Back When Bookstore Fixtures Were a Thing of Beauty! — 1940s
by Paula Bosse
Ervay & Pacific — “Book Corner” (click for larger image)
by Paula Bosse
In July of 1941 the Baptist Building opened at Ervay and Pacific. Part of the ground floor (“the Book Corner”) was occupied by the Baptist Book Store, which sold mostly religious material, but which also stocked dictionaries (“and other items of similar nature”) and children’s books (“We have books for every type and age of juvenile from the Picture Books of Children from three to five to the vigorous youth wanting stories of the romantic west”). The ad below appeared in a booklet put together to welcome newcomers to the city, about 1946:
(click for larger image of bookstore interior)
Having grown up in a family-run bookstore (and having worked in various other bookstores for a large chunk of my life), I’m always fascinated by old photos of bookstore interiors, and this one is just great. (Click the image above to see the photo of the store much larger.) I’m particularly fascinated by the fixtures encircling the pillars — I’m not sure I’ve ever seen the problem handled in such a sophisticated way. And is that recessed lighting shining down on the slatwalls? This is a really wonderful-looking bookstore. The only thing that looks out of place is what appears to be an old-fashioned chunky cash register, center left. Everything else in this photo makes the bookseller in me practically giddy with nostalgia.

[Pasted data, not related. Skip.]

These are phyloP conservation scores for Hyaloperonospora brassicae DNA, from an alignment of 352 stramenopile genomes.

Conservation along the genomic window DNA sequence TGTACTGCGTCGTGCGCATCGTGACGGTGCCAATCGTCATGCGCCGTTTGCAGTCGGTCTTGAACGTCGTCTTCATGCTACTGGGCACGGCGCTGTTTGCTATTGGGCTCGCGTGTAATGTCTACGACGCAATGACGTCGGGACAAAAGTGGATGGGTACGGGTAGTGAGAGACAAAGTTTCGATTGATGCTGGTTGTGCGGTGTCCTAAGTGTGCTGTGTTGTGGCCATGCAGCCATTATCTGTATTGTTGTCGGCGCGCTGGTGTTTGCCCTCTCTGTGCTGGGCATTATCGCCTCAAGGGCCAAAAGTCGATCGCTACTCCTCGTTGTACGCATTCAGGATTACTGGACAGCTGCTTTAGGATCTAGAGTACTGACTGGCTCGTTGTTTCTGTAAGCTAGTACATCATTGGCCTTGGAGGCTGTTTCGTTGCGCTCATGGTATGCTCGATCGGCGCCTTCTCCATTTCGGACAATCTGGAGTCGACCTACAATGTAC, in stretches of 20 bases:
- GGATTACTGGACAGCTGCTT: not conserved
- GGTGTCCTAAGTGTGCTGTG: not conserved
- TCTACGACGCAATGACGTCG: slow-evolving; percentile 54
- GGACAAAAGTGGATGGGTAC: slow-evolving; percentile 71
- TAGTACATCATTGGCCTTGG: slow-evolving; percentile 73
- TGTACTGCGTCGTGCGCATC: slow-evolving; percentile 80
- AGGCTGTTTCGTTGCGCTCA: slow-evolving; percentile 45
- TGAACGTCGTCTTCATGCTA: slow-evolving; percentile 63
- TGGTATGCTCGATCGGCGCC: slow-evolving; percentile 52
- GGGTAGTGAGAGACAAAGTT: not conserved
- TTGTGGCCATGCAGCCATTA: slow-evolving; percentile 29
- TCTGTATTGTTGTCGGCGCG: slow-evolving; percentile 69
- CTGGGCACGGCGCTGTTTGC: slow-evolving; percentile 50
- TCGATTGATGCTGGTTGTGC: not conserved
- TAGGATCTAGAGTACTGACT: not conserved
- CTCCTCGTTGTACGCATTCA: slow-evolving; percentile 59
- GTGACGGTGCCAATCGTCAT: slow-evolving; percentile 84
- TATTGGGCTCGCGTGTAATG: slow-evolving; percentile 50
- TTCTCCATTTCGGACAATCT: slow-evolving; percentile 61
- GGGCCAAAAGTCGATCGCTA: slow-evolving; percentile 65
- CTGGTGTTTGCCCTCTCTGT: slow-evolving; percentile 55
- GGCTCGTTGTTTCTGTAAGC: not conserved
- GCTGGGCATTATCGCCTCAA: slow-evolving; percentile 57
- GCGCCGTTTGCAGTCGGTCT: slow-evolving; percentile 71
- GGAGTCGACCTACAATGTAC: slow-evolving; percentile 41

Ad is from a publication called “So This is Dallas” published by “The Welcome Wagon.” It is undated but is probably from immediately after the war. This slim booklet was printed for several years in slightly different editions for people who were considering a move to Dallas or for people who had just moved here. These booklets are wonderful snapshots of the time, with everything the prospective Dallasite would need: facts, photos, and ads.
Bottom image is a detail from a 1947 ad.
I am fascinated by photographs of vintage bookstore interiors — especially Dallas bookstore interiors, of which there are precious few to be found. I would love to see any photos of Dallas bookstores before, say, 1970. If you have any, please send them my way! My contact info is in the “About/Contact” tab at the top of the page. Thanks!
Copyright © 2014 Paula Bosse. All Rights Reserved.
Cokesbury on Main Street (where Main Street Garden is now). One of the largest single bookstores in the country. https://www.flickr.com/photos/drewulibrary/15726570152/in/photolist-6HD67p-ovCVZ-c5pXdo-ovCW1-dGdPzu-p1bVhk-pWVmFa-pFepfU-pWKzH8-pWKzKc-pXGMpf-pEuGWF/
Thanks, Noah! I don’t think I’d seen that one. There’s one from the 1930s that I think appeared in Time that I’ve been looking for in a large image — the one I have is pretty small and pretty low-res. Thanks! I’ll add this one to my collection. (Any idea who the man in the photo is? He looks familiar.)